Although he prefers to remain incognito like Banksy and many other street artists, Invader has a known personal history aside from his art. Born in France in 1969, he graduated from the prestigious École des Beaux-Arts in Paris though one wonders what his instructors think of his trademark works.
Classical training aside, Invader’s main artistic focus relates to the 8-bit graphic style of visual displays common to the first wave of electronic video games from the late 1970s. His choice of “Invader” as an artistic nom de plume reflects the influence of Space Invaders, one of the first shooter-style video games, released in 1978. The images above, captured by Flickr member Philosofia in Rome in June of 2011, are typical of the artist’s style and preferred placement in public urban settings easily visible but less than accessible.
We’ll Always Have Paris
Invader is not your typical tag & go, fly-by-night graffiti artist though many of his works ARE installed in the dead of night so as to avoid traffic and police. Instead, Invader typically plots his so-called “Invasions” of a chosen city far in advance, scouting out locations for his mosaics and semi-completing the works before he goes out to install them.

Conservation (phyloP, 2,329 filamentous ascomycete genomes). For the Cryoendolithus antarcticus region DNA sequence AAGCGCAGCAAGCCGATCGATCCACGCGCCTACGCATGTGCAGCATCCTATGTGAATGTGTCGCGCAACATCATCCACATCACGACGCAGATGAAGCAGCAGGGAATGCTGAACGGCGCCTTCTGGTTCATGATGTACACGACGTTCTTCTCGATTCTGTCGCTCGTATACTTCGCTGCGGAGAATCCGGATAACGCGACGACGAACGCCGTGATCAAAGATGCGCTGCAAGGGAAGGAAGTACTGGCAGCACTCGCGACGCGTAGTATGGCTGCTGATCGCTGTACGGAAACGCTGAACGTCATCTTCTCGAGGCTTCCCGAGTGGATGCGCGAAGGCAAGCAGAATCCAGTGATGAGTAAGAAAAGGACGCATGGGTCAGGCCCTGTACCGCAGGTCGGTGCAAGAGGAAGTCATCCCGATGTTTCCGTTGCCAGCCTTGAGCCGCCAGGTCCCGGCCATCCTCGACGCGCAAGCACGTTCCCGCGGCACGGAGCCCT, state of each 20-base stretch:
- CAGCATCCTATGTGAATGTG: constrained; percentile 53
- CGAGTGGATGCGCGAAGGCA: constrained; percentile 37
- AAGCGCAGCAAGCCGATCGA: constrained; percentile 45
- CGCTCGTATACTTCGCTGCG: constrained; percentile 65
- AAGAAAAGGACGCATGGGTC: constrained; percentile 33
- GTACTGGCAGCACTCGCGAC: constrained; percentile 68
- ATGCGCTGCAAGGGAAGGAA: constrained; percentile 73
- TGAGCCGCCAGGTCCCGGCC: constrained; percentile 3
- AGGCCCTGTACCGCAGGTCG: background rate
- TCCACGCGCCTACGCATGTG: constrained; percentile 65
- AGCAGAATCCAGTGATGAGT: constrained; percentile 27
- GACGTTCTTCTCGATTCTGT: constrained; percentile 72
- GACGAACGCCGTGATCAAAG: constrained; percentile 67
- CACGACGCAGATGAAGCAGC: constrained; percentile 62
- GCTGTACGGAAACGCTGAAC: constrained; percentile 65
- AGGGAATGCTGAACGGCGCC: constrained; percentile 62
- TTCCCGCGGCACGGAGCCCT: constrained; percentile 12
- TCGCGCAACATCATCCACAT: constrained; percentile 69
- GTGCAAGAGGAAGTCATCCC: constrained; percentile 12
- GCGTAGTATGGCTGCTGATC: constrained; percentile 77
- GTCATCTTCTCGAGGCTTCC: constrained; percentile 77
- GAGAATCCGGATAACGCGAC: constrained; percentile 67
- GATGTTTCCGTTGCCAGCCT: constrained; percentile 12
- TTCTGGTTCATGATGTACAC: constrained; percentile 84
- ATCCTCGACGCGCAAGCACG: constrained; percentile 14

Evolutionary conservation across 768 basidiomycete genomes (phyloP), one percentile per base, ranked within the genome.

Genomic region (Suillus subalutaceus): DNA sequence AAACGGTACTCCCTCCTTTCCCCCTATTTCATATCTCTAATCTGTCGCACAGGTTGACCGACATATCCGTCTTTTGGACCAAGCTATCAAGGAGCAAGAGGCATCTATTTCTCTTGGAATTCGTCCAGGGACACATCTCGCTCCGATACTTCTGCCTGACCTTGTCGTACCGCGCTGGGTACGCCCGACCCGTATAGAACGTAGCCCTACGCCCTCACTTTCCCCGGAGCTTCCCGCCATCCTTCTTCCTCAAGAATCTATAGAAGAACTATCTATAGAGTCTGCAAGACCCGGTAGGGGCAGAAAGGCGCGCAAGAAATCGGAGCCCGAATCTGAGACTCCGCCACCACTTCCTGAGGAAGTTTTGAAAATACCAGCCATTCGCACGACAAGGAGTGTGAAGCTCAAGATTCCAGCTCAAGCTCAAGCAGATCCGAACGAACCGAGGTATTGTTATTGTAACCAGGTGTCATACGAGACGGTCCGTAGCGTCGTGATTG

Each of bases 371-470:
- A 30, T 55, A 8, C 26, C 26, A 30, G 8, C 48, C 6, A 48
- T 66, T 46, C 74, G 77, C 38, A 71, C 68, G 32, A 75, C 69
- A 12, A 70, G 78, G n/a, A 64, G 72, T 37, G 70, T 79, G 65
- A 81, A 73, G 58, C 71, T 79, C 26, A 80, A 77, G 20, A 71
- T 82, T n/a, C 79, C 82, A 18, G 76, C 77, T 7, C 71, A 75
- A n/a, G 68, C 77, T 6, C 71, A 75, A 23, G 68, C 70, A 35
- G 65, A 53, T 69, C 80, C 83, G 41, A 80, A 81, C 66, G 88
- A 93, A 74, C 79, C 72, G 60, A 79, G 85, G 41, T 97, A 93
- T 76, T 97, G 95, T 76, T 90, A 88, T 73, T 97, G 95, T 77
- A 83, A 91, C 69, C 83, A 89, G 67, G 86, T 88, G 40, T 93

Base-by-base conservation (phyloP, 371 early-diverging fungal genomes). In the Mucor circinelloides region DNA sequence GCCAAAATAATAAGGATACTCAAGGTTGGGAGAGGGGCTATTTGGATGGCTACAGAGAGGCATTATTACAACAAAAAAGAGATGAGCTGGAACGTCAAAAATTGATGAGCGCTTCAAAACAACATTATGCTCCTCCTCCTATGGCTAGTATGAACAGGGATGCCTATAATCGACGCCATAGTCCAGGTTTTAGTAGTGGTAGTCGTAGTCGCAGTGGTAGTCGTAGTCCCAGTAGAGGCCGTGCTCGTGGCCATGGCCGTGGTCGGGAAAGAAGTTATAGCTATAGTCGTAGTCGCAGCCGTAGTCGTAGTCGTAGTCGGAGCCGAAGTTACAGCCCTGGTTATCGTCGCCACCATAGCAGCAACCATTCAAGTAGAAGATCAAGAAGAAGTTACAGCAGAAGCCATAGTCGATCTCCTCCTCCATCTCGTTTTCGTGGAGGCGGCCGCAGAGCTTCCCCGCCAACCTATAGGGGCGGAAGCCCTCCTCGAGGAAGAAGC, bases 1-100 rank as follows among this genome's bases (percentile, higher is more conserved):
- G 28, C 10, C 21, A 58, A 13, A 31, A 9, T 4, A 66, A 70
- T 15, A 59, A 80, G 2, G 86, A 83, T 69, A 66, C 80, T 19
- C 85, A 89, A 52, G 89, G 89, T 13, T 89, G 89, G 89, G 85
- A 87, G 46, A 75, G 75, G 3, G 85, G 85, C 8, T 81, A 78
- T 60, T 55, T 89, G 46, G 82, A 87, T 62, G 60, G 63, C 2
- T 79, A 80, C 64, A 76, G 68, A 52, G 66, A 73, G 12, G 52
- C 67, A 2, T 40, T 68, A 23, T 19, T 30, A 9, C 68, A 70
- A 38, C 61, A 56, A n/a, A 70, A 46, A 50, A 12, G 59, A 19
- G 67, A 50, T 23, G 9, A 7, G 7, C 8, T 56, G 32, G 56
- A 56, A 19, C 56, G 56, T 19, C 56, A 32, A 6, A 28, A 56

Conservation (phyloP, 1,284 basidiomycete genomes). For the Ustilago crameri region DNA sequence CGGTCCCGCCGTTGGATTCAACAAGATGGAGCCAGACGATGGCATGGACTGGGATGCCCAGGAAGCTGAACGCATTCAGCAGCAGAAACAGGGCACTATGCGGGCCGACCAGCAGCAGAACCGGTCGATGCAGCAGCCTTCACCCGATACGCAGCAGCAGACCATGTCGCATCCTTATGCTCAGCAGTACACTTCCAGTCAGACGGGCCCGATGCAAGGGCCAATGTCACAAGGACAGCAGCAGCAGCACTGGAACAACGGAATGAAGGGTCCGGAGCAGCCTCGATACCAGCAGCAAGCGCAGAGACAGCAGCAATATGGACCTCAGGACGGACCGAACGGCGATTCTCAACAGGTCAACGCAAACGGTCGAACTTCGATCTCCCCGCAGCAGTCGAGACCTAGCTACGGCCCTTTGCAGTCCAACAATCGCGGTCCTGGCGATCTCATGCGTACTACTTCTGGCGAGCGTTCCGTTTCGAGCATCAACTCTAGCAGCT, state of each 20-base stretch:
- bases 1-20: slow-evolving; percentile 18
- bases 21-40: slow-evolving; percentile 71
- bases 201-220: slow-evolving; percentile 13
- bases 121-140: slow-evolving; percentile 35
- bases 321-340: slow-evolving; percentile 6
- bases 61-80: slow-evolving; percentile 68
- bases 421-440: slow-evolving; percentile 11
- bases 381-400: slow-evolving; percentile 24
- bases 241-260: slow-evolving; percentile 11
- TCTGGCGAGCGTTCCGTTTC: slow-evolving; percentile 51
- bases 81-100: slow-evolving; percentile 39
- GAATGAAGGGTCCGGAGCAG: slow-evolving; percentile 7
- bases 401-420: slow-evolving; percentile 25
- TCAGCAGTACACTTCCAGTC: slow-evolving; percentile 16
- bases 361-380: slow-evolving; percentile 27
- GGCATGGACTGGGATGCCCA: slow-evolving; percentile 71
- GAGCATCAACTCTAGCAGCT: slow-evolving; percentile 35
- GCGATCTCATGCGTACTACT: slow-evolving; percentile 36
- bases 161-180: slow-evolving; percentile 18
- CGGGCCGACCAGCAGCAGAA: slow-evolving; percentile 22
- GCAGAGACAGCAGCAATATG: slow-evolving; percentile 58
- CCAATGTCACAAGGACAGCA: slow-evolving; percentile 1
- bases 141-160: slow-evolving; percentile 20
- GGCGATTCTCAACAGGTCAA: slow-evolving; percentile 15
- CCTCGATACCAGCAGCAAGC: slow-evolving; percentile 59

High Plain Invaders
As time went by and word of Invader’s distinctive works spread, a black market for his pieces sprang up. Naturally, the artist disapproved of this – his works were and are designed to be not-for-profit installations.
In response to a rash of thefts and subsequent resales, Invader has made efforts to make his work more complex (and therefore more difficult to remove) and he’s also been placing them in higher, less accessible locations. The above images were snapped by Flickr members Allison Meier (allisonmeier), KnitSpirit, and victorillen in 2009, 2011 and 2009, respectively.
Miles Of Tiles
In June of 2011, Invader celebrated the installation of his 1,000th work in Paris alone. Over his “career” to that point, he had created 2,692 space invader style mosaics in 77 cities using approximately 1.5 million ceramic tiles. The mosaic above dates from February of 2013 and was snapped by Flickr member sinkdd in Tokyo, Japan’s famously trendy Harajuku shopping district.